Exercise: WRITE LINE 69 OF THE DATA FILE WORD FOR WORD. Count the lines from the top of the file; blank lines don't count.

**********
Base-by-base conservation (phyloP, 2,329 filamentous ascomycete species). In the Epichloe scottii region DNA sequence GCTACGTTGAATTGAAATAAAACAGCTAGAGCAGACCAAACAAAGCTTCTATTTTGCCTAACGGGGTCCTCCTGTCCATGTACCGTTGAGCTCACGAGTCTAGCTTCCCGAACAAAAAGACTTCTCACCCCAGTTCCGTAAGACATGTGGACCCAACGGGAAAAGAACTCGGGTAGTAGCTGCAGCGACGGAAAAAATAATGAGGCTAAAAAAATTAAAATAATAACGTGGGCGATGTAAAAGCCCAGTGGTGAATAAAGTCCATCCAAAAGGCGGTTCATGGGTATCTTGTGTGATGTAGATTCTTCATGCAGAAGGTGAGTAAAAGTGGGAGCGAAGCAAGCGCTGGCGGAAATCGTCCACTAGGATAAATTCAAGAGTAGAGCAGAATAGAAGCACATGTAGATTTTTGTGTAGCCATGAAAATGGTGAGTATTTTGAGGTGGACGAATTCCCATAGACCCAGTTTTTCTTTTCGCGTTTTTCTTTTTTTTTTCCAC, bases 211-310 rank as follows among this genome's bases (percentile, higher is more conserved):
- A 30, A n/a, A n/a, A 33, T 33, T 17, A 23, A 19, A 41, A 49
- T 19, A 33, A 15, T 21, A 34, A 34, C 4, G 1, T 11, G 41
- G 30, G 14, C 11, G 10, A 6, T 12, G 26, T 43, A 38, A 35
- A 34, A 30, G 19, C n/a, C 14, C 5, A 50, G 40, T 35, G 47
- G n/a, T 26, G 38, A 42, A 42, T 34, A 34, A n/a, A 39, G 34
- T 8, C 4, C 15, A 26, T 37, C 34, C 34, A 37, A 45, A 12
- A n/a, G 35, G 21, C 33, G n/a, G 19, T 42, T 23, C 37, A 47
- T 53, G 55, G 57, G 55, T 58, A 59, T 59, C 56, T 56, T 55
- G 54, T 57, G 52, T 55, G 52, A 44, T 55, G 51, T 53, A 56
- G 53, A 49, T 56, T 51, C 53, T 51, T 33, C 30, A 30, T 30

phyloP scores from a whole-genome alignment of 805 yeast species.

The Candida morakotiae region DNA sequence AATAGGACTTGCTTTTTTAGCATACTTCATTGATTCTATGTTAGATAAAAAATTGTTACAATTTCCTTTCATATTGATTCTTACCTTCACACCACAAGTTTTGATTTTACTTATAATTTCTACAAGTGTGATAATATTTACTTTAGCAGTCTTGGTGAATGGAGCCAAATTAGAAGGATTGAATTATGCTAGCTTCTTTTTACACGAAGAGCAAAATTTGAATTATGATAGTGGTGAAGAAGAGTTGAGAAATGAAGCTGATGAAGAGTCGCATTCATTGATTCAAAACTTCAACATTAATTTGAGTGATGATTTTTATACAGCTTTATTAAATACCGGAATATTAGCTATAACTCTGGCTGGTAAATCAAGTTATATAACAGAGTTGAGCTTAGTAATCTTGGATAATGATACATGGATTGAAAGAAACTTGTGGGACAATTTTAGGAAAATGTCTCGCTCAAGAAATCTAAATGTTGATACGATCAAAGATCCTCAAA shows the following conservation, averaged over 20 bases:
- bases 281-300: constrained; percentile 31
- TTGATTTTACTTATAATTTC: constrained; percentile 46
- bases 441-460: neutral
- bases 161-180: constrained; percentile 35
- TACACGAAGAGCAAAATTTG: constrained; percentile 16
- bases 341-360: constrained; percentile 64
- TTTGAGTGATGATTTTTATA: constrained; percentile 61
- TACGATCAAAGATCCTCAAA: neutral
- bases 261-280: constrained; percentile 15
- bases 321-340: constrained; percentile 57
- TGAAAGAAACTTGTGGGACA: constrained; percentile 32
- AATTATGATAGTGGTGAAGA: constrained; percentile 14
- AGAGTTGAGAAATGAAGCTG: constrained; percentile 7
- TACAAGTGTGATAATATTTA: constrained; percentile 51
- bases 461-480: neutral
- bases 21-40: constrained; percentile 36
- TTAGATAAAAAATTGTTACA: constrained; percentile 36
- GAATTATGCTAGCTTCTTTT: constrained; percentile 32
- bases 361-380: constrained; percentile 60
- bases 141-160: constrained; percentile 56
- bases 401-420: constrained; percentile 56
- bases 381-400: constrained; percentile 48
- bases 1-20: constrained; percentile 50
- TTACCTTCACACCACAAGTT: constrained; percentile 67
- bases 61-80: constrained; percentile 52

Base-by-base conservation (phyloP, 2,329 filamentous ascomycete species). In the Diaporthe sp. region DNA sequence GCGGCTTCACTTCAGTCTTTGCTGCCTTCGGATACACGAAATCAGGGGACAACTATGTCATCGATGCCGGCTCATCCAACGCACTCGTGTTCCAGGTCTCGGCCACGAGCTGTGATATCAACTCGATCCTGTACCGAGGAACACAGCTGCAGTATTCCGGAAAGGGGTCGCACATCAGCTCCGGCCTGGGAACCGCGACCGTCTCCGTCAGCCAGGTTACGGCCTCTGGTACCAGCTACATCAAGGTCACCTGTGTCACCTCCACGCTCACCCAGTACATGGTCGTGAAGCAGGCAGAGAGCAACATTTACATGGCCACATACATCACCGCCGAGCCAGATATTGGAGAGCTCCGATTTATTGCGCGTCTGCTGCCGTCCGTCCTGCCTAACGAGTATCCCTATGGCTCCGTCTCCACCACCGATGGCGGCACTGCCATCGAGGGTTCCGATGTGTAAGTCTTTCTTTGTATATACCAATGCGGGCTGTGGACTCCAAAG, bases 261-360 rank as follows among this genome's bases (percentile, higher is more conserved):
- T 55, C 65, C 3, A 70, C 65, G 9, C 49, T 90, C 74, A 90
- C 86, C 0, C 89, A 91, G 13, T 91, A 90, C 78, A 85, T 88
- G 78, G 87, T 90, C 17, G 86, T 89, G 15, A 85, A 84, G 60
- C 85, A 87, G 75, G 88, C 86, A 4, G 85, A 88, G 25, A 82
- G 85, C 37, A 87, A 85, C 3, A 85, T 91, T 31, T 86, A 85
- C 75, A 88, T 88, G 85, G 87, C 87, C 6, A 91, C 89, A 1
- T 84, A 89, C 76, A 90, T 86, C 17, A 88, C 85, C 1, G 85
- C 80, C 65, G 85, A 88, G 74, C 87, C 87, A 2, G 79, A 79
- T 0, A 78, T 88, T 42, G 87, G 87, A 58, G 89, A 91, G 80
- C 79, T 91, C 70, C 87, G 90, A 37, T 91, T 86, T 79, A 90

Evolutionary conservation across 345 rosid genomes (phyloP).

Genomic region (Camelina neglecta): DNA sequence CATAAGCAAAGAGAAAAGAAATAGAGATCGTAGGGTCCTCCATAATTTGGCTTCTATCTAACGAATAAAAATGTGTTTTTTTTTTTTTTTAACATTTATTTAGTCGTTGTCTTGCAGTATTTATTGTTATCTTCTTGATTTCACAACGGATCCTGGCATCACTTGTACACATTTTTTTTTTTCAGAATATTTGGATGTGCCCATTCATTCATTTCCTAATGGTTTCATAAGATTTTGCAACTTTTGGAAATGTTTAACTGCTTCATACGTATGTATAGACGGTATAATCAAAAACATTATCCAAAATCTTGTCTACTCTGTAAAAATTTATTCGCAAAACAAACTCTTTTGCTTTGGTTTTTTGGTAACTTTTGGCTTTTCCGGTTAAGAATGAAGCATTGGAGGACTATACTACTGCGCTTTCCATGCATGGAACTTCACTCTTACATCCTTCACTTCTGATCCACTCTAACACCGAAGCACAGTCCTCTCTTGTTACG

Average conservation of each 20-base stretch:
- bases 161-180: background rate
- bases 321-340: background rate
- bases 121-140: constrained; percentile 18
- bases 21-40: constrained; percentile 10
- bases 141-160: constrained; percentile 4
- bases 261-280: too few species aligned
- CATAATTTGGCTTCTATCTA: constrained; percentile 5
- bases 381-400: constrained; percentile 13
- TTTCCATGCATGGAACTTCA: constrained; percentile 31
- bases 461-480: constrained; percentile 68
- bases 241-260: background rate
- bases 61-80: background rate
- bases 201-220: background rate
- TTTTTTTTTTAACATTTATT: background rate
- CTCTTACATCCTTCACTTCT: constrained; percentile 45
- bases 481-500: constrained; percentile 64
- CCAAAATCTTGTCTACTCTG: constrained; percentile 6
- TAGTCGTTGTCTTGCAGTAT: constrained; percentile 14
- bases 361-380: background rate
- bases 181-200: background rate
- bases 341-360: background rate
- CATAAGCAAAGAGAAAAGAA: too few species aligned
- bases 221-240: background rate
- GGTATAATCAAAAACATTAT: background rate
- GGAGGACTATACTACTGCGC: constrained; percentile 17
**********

- CCAAAATCTTGTCTACTCTG: constrained; percentile 6